Dept of Energy seeking battery EV’s with fuel cell range extenders to reduce battery pack cost

The US Dept of Energy is seeking information (RFI DE-FOA-0001145) on fuel cells to be used as a range extender in a battery EV.   It’s important to remember that a fuel cell vehicle is an electric vehicle, but with a pathetically small battery pack, and all the energy comes via hydrogen passing through a fuel cell.  But the DoE is envisioning a different model, where the vehicle is a competent battery electric vehicle and a fuel cell is used to extend the driving range.

Think of the two versions of the BMW i3 – one is a pure battery electric vehicle, while the other has the same size battery pack along with a small gasoline engine.  The engineless BMW i3 has an empty space in the rear where the engine goes on the REX version.  Who’s to say BMW couldn’t develop a small fuel cell to fit into the same location?

Maybe, just maybe, a car could be designed such that before heading out on a long trip, you go to the dealer who installs a rental range extender.

Before you get too excited, the target of the RFI is commercial vehicles – delivery vans and the like.  The idea is to develop an add-on fuel cell dohickey to help such commercial vehicles have enough range for daily use in a commercial fleet.

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In 2013 the DoE did a feasibility study, titled Fuel Cells as Range Extenders for Battery Electric Vehicles, which used two vehicles (a Nissan Leaf and a large Navistar truck) to evaluate the potential of a fuel cell paired with a battery EV.  They found it was possible to drastically reduce battery pack size, by 80%, while maintaining range.  Or you could increase total range by adding a fuel cell and not reducing battery pack size.

The slide deck doesn’t discuss the cost of the fuel cell.  If the fuel cell’s price is more than the savings from a smaller battery pack, then you haven’t gained anything.

That is, what they’re looking for is a route to replace a large number of fleet vehicles with some kind of zero emission vehicle.  The combination they’re looking into is to reduce battery pack size by using a fuel cell, perhaps making the vehicle more cost effective.

Reducing battery pack cost is widely seen as a key to battery electric vehicle adoption.  Big trucks require a far bigger battery pack than the family sedan’s we drive around.  A class 8 big rig with a 50 mile range might require a 250 kilowatt-hour battery pack, or 10x the pack size on a Nissan Leaf.  An 80% reduction in pack size means eliminating 200 kilowatt-hours of battery pack, representing gobs of money.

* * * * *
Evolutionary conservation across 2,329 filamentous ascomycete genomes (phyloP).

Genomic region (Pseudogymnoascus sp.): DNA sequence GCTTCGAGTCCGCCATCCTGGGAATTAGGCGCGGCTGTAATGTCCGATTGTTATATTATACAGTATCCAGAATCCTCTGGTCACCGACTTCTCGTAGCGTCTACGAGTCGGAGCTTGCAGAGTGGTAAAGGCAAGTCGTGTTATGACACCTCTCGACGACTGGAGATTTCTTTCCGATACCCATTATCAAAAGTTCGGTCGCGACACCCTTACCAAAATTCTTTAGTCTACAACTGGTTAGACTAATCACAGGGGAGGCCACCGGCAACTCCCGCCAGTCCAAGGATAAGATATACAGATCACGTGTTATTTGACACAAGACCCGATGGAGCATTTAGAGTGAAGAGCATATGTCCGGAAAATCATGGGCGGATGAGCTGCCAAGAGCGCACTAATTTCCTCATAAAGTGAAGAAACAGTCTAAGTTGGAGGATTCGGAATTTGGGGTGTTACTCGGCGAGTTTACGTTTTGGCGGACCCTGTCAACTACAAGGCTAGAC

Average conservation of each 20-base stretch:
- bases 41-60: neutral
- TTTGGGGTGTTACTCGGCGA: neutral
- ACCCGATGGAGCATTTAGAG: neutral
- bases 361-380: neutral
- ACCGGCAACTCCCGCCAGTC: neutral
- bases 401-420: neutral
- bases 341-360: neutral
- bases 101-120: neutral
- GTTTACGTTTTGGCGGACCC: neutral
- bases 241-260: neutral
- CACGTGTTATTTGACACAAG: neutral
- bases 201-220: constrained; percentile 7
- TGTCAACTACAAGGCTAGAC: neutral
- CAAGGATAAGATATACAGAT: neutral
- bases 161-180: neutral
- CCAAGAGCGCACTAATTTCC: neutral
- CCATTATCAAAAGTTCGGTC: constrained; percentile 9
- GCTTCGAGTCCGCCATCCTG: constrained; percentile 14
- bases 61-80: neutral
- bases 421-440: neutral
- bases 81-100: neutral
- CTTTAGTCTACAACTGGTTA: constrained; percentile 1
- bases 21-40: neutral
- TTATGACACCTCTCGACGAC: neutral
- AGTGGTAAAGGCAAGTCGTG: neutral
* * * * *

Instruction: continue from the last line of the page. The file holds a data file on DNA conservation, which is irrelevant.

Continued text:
These are interesting ideas but I think there’s a flaw in the reasoning.  Namely – will battery packs always be expensive.

It appears there’s a battery pack cost breakthrough just around the corner – and that it’s for real this time.  There has always been technology just around the corner that promises much cheaper battery packs.  But so far that idea hasn’t panned out.  What’s different is rumors of car makers who are imminently announcing battery EV’s with 200+ mile range at affordable prices.  That combination requires a battery pack cost breakthrough.

In other words, is the Dept of Energy about to optimize away the cost of something whose cost is about to plummet?

For this concept to pan out, the the fuel cell must cost less than the battery pack cost being displaced.   Additionally, it appears that fuel cell refueling stations cost $2 million apiece, while not being as clean as they’re touted to be.  Given that fuel cells are very expensive, the refueling equipment is very expensive, and fuel cells don’t really produce the desired environmental gains, I have to wonder out loud whether this is something the Dept of Energy should be pursuing at all.

About David Herron

David Herron is a writer and software engineer living in Silicon Valley. He primarily writes about electric vehicles, clean energy systems, climate change, peak oil and related issues. When not writing he indulges in software projects and is sometimes employed as a software engineer. David has written for sites like PlugInCars and TorqueNews, and worked for companies like Sun Microsystems and Yahoo.

About David Herron

David Herron is a writer and software engineer living in Silicon Valley. He primarily writes about electric vehicles, clean energy systems, climate change, peak oil and related issues. When not writing he indulges in software projects and is sometimes employed as a software engineer. David has written for sites like PlugInCars and TorqueNews, and worked for companies like Sun Microsystems and Yahoo.

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  1. Pingback: GM’s “range extended EV” fallacy — fast charging is also a range extender | The Long Tail Pipe

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